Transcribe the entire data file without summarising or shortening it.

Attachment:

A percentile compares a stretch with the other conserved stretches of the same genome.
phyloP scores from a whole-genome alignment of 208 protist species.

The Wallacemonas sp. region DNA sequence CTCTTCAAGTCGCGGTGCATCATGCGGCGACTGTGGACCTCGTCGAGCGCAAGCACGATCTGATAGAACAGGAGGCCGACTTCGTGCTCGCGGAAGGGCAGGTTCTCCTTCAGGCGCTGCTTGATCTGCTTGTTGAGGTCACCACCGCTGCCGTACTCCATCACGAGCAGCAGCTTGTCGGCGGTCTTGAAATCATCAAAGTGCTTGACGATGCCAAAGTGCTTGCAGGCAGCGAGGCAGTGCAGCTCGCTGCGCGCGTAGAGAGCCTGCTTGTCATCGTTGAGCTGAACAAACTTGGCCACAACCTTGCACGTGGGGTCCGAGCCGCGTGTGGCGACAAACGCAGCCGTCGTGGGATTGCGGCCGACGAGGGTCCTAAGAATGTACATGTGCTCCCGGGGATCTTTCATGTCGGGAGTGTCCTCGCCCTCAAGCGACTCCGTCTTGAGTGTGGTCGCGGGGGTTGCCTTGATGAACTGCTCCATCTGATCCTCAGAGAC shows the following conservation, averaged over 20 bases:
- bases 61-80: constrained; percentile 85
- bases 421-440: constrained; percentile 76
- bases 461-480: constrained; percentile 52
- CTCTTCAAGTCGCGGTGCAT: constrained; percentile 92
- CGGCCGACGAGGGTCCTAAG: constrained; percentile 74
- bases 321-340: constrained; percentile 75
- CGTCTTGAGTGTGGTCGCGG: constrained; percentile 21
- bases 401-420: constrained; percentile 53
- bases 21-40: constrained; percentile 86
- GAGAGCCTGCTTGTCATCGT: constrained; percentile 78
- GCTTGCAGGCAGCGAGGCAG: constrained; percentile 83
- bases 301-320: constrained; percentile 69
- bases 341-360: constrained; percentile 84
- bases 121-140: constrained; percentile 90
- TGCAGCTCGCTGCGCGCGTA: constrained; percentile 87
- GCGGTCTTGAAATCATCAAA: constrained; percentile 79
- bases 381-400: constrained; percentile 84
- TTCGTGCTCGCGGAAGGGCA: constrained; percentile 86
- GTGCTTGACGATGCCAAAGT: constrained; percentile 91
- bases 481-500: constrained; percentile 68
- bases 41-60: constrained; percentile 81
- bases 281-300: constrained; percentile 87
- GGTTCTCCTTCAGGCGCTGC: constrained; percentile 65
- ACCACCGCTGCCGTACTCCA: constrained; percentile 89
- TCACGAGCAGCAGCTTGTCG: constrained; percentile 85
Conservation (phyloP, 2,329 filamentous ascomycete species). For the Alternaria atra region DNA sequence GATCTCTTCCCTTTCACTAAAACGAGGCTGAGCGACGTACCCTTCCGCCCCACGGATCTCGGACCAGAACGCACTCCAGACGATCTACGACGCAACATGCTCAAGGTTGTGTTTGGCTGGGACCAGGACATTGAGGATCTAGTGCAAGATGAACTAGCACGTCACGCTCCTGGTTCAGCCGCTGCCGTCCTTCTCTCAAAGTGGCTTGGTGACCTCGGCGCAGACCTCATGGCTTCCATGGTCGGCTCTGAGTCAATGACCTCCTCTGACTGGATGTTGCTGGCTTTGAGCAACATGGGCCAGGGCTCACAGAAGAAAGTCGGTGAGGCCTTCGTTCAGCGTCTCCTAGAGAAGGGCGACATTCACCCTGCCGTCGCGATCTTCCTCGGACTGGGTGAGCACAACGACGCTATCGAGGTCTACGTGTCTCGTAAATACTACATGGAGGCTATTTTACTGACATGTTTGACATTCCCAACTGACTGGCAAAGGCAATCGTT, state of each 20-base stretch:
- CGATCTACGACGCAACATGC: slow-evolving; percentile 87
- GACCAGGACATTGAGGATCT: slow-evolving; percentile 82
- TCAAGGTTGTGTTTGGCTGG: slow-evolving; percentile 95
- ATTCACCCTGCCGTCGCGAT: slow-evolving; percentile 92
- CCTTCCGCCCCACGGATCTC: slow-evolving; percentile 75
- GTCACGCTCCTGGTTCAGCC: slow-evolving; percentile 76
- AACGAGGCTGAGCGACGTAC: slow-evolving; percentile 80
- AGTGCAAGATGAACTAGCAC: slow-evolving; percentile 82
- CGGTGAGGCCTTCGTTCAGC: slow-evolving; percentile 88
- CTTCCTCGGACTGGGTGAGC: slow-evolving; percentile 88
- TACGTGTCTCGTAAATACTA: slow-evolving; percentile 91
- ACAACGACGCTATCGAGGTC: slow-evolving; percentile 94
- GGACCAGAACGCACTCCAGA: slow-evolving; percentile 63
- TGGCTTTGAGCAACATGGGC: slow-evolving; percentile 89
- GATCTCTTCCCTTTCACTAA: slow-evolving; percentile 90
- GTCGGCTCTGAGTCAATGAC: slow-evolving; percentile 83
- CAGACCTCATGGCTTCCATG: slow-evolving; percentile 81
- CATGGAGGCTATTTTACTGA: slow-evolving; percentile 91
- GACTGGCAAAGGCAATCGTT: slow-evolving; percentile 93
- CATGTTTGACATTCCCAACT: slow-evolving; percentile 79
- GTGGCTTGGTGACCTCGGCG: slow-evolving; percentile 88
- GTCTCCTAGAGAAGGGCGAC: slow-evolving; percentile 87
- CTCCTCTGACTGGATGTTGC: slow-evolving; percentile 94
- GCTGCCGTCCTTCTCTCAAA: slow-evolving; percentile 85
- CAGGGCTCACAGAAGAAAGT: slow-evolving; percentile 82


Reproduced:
A percentile compares a stretch with the other conserved stretches of the same genome.
phyloP scores from a whole-genome alignment of 208 protist species.

The Wallacemonas sp. region DNA sequence CTCTTCAAGTCGCGGTGCATCATGCGGCGACTGTGGACCTCGTCGAGCGCAAGCACGATCTGATAGAACAGGAGGCCGACTTCGTGCTCGCGGAAGGGCAGGTTCTCCTTCAGGCGCTGCTTGATCTGCTTGTTGAGGTCACCACCGCTGCCGTACTCCATCACGAGCAGCAGCTTGTCGGCGGTCTTGAAATCATCAAAGTGCTTGACGATGCCAAAGTGCTTGCAGGCAGCGAGGCAGTGCAGCTCGCTGCGCGCGTAGAGAGCCTGCTTGTCATCGTTGAGCTGAACAAACTTGGCCACAACCTTGCACGTGGGGTCCGAGCCGCGTGTGGCGACAAACGCAGCCGTCGTGGGATTGCGGCCGACGAGGGTCCTAAGAATGTACATGTGCTCCCGGGGATCTTTCATGTCGGGAGTGTCCTCGCCCTCAAGCGACTCCGTCTTGAGTGTGGTCGCGGGGGTTGCCTTGATGAACTGCTCCATCTGATCCTCAGAGAC shows the following conservation, averaged over 20 bases:
- bases 61-80: constrained; percentile 85
- bases 421-440: constrained; percentile 76
- bases 461-480: constrained; percentile 52
- CTCTTCAAGTCGCGGTGCAT: constrained; percentile 92
- CGGCCGACGAGGGTCCTAAG: constrained; percentile 74
- bases 321-340: constrained; percentile 75
- CGTCTTGAGTGTGGTCGCGG: constrained; percentile 21
- bases 401-420: constrained; percentile 53
- bases 21-40: constrained; percentile 86
- GAGAGCCTGCTTGTCATCGT: constrained; percentile 78
- GCTTGCAGGCAGCGAGGCAG: constrained; percentile 83
- bases 301-320: constrained; percentile 69
- bases 341-360: constrained; percentile 84
- bases 121-140: constrained; percentile 90
- TGCAGCTCGCTGCGCGCGTA: constrained; percentile 87
- GCGGTCTTGAAATCATCAAA: constrained; percentile 79
- bases 381-400: constrained; percentile 84
- TTCGTGCTCGCGGAAGGGCA: constrained; percentile 86
- GTGCTTGACGATGCCAAAGT: constrained; percentile 91
- bases 481-500: constrained; percentile 68
- bases 41-60: constrained; percentile 81
- bases 281-300: constrained; percentile 87
- GGTTCTCCTTCAGGCGCTGC: constrained; percentile 65
- ACCACCGCTGCCGTACTCCA: constrained; percentile 89
- TCACGAGCAGCAGCTTGTCG: constrained; percentile 85
Conservation (phyloP, 2,329 filamentous ascomycete species). For the Alternaria atra region DNA sequence GATCTCTTCCCTTTCACTAAAACGAGGCTGAGCGACGTACCCTTCCGCCCCACGGATCTCGGACCAGAACGCACTCCAGACGATCTACGACGCAACATGCTCAAGGTTGTGTTTGGCTGGGACCAGGACATTGAGGATCTAGTGCAAGATGAACTAGCACGTCACGCTCCTGGTTCAGCCGCTGCCGTCCTTCTCTCAAAGTGGCTTGGTGACCTCGGCGCAGACCTCATGGCTTCCATGGTCGGCTCTGAGTCAATGACCTCCTCTGACTGGATGTTGCTGGCTTTGAGCAACATGGGCCAGGGCTCACAGAAGAAAGTCGGTGAGGCCTTCGTTCAGCGTCTCCTAGAGAAGGGCGACATTCACCCTGCCGTCGCGATCTTCCTCGGACTGGGTGAGCACAACGACGCTATCGAGGTCTACGTGTCTCGTAAATACTACATGGAGGCTATTTTACTGACATGTTTGACATTCCCAACTGACTGGCAAAGGCAATCGTT, state of each 20-base stretch:
- CGATCTACGACGCAACATGC: slow-evolving; percentile 87
- GACCAGGACATTGAGGATCT: slow-evolving; percentile 82
- TCAAGGTTGTGTTTGGCTGG: slow-evolving; percentile 95
- ATTCACCCTGCCGTCGCGAT: slow-evolving; percentile 92
- CCTTCCGCCCCACGGATCTC: slow-evolving; percentile 75
- GTCACGCTCCTGGTTCAGCC: slow-evolving; percentile 76
- AACGAGGCTGAGCGACGTAC: slow-evolving; percentile 80
- AGTGCAAGATGAACTAGCAC: slow-evolving; percentile 82
- CGGTGAGGCCTTCGTTCAGC: slow-evolving; percentile 88
- CTTCCTCGGACTGGGTGAGC: slow-evolving; percentile 88
- TACGTGTCTCGTAAATACTA: slow-evolving; percentile 91
- ACAACGACGCTATCGAGGTC: slow-evolving; percentile 94
- GGACCAGAACGCACTCCAGA: slow-evolving; percentile 63
- TGGCTTTGAGCAACATGGGC: slow-evolving; percentile 89
- GATCTCTTCCCTTTCACTAA: slow-evolving; percentile 90
- GTCGGCTCTGAGTCAATGAC: slow-evolving; percentile 83
- CAGACCTCATGGCTTCCATG: slow-evolving; percentile 81
- CATGGAGGCTATTTTACTGA: slow-evolving; percentile 91
- GACTGGCAAAGGCAATCGTT: slow-evolving; percentile 93
- CATGTTTGACATTCCCAACT: slow-evolving; percentile 79
- GTGGCTTGGTGACCTCGGCG: slow-evolving; percentile 88
- GTCTCCTAGAGAAGGGCGAC: slow-evolving; percentile 87
- CTCCTCTGACTGGATGTTGC: slow-evolving; percentile 94
- GCTGCCGTCCTTCTCTCAAA: slow-evolving; percentile 85
- CAGGGCTCACAGAAGAAAGT: slow-evolving; percentile 82